Lastly, video game companies have used biometric data in games that promote health and wellness. GainPlay studio, for example, created the game MindLight to help children manage anxiety-related symptoms. In Mindlight, players use a headset that measures brainwaves to control the game’s environment. To progress through the game, players must employ various mindfulness and relaxation techniques to remain calm. A Canadian researcher, Isabela Granic, explained that Mindlight was “as effective in reducing anxiety as cognitive behaviour therapy, the gold standard psychotherapy. But it did it in half the time and one-tenth the cost.” Similarly, one of the best-selling games of 2008, Wii Fit, measured a user’s body mass and movement data over time to provide fun player-tailored workouts and weight-management goals.
Consoles and mobile phone applications can track players’ locations through a mixture of Wi-FI, mobile cell tower triangulation, and GPS. Based on this geolocation data, developers can discern information such as the duration players spend at particular locations, the distance players travel, and even the amount of calories a user may expend during a play session. According to an investigation by Kotaku, some mobile phone applications may collect and store geolocation information up to thirteen times per minute. Viewed as a whole, this geolocation data may generate an accurate portrait of a player’s daily routines, such as their home address, place of employment, and other recreational hotspots.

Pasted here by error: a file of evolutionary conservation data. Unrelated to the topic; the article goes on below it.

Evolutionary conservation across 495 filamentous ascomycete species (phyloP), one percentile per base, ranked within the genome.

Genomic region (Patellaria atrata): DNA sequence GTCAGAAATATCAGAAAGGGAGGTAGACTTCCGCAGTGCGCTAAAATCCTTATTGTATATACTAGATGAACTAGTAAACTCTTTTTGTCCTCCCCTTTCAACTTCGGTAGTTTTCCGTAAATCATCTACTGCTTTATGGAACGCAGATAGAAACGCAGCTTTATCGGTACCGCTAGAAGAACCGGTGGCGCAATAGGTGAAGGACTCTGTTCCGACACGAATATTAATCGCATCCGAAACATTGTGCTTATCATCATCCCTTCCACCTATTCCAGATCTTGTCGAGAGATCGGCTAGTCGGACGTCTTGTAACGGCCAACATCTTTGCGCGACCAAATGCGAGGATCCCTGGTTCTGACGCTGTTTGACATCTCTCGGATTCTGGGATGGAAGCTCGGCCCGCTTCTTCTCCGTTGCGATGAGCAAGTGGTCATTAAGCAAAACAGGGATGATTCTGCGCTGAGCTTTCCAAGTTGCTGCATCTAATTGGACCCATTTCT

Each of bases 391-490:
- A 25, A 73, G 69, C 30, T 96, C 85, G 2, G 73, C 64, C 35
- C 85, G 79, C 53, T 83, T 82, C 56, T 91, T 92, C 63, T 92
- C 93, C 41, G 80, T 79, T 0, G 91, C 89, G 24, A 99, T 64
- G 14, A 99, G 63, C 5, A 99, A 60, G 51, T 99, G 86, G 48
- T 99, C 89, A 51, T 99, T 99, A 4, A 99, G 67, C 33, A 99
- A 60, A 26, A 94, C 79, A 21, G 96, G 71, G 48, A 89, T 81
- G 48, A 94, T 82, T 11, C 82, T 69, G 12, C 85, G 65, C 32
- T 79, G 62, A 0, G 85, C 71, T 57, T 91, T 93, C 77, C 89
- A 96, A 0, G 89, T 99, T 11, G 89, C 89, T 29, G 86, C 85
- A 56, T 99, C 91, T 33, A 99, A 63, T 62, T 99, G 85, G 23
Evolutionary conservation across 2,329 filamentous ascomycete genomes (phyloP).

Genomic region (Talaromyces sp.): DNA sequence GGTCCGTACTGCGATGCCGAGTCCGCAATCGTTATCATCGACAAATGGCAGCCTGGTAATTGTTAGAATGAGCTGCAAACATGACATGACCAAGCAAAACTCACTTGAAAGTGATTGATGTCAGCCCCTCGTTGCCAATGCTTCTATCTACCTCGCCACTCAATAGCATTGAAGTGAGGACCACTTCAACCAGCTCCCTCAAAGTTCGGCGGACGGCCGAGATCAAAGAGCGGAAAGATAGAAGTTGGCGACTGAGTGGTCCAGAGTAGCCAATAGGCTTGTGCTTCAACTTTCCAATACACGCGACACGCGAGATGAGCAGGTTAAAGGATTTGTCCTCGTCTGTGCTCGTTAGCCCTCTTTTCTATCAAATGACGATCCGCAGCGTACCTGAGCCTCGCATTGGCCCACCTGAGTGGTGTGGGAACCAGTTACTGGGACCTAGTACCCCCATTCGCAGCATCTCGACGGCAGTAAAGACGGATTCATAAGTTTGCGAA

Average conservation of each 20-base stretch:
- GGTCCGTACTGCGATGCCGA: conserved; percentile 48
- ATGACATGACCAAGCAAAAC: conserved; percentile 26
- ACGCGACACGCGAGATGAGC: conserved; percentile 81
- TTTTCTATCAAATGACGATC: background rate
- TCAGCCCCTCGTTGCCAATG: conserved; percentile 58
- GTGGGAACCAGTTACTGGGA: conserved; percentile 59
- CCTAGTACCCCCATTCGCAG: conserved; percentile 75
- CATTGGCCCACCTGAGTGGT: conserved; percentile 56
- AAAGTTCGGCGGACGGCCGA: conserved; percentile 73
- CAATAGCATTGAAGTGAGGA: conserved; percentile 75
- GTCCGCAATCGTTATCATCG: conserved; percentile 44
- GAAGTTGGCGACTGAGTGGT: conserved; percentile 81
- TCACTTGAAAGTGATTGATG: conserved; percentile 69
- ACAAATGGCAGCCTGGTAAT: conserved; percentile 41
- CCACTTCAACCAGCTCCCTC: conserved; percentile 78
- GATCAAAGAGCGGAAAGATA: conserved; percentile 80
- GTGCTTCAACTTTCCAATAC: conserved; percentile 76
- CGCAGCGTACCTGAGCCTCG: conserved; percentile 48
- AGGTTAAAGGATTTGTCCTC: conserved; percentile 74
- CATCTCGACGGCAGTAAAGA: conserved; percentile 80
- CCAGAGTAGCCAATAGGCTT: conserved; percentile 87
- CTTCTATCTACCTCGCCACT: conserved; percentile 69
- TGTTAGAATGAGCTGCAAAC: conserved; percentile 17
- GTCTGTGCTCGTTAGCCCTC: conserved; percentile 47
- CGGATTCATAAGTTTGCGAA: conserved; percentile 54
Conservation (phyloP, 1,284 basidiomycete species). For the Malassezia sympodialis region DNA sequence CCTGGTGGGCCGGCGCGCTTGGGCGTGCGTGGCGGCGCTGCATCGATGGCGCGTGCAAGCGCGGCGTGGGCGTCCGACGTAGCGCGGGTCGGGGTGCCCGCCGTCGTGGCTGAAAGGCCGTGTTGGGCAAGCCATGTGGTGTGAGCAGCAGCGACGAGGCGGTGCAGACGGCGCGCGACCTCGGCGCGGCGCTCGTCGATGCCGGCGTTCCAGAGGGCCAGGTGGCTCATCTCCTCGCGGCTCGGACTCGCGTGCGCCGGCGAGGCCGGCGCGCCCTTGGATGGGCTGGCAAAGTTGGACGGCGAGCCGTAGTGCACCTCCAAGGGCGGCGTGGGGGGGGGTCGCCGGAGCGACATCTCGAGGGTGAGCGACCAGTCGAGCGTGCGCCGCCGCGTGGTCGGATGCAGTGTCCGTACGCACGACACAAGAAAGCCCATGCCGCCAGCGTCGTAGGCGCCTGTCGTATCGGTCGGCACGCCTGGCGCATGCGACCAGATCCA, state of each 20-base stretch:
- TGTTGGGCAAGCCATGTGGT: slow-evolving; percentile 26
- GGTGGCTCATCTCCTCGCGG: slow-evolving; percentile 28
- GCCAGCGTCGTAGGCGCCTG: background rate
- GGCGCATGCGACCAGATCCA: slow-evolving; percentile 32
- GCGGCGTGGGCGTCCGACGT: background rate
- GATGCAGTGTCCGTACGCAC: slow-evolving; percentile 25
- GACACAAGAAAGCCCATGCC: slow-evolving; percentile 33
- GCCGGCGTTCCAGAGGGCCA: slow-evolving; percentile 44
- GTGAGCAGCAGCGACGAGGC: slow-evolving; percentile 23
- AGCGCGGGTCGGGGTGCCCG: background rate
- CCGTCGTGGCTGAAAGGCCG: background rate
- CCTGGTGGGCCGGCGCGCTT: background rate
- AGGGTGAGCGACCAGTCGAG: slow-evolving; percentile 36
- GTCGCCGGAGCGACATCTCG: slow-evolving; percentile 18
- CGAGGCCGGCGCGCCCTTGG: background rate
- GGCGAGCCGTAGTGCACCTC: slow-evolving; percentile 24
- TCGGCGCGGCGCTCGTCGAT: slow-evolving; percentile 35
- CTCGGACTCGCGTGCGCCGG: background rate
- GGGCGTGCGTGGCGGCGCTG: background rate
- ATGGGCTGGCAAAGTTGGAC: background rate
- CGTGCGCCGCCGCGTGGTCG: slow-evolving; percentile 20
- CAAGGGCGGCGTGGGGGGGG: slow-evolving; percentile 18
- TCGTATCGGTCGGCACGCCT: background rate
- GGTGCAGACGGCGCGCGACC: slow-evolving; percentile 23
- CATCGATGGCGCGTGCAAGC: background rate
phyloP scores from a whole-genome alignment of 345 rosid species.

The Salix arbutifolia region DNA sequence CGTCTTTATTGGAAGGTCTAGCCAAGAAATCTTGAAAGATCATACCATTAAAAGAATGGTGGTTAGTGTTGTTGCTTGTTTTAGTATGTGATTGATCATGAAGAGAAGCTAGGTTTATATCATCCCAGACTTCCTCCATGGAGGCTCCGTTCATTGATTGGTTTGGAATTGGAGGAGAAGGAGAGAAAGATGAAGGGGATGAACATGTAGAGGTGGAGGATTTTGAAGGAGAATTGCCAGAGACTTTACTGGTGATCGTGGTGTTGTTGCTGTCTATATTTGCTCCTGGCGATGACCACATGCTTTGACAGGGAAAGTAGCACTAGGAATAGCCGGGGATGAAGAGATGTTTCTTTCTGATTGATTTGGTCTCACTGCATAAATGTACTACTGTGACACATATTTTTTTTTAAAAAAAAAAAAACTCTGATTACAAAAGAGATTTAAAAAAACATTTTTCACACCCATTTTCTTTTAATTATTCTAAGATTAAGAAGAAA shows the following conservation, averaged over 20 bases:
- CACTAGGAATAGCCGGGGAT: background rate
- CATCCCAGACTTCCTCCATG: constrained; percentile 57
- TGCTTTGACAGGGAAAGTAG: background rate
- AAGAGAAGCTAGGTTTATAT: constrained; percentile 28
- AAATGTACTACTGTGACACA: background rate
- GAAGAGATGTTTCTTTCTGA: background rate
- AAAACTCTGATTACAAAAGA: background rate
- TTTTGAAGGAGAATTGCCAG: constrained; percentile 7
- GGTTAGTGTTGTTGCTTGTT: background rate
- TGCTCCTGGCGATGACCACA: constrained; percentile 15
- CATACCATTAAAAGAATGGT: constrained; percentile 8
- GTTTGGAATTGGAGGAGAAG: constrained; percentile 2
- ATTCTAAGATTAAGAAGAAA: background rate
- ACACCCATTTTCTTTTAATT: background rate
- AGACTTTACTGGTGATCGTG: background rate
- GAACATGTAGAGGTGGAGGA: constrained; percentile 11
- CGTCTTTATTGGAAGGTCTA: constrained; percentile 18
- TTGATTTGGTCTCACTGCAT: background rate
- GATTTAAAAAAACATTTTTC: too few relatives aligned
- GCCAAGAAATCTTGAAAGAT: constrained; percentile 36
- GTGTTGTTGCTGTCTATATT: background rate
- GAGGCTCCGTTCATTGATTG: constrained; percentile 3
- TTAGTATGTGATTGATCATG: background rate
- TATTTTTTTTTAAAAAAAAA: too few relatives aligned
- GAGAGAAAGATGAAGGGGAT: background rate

Uses for Geolocation Data: Augmented Reality Games and Pokemon Go
Developers are beginning to use geolocation data in new forms of augmented reality games. Augmented reality technology superimposes digital information onto the physical world through a user-operated device, such as a headset or mobile phone. The device captures information from the real world through cameras, sensors, or microphones, and sends it to a computer network. The computer network subsequently alters this information and returns it to the user’s device. In an instant, the digital information will appear on the user’s device as if it were a real and tangible object. For example, the Dulux mobile application helps users select a colour of paint for their rooms through a digital paint catalogue. The application uses the phone’s camera to view a desired coat of paint and imposes virtual colours onto the walls of a real room.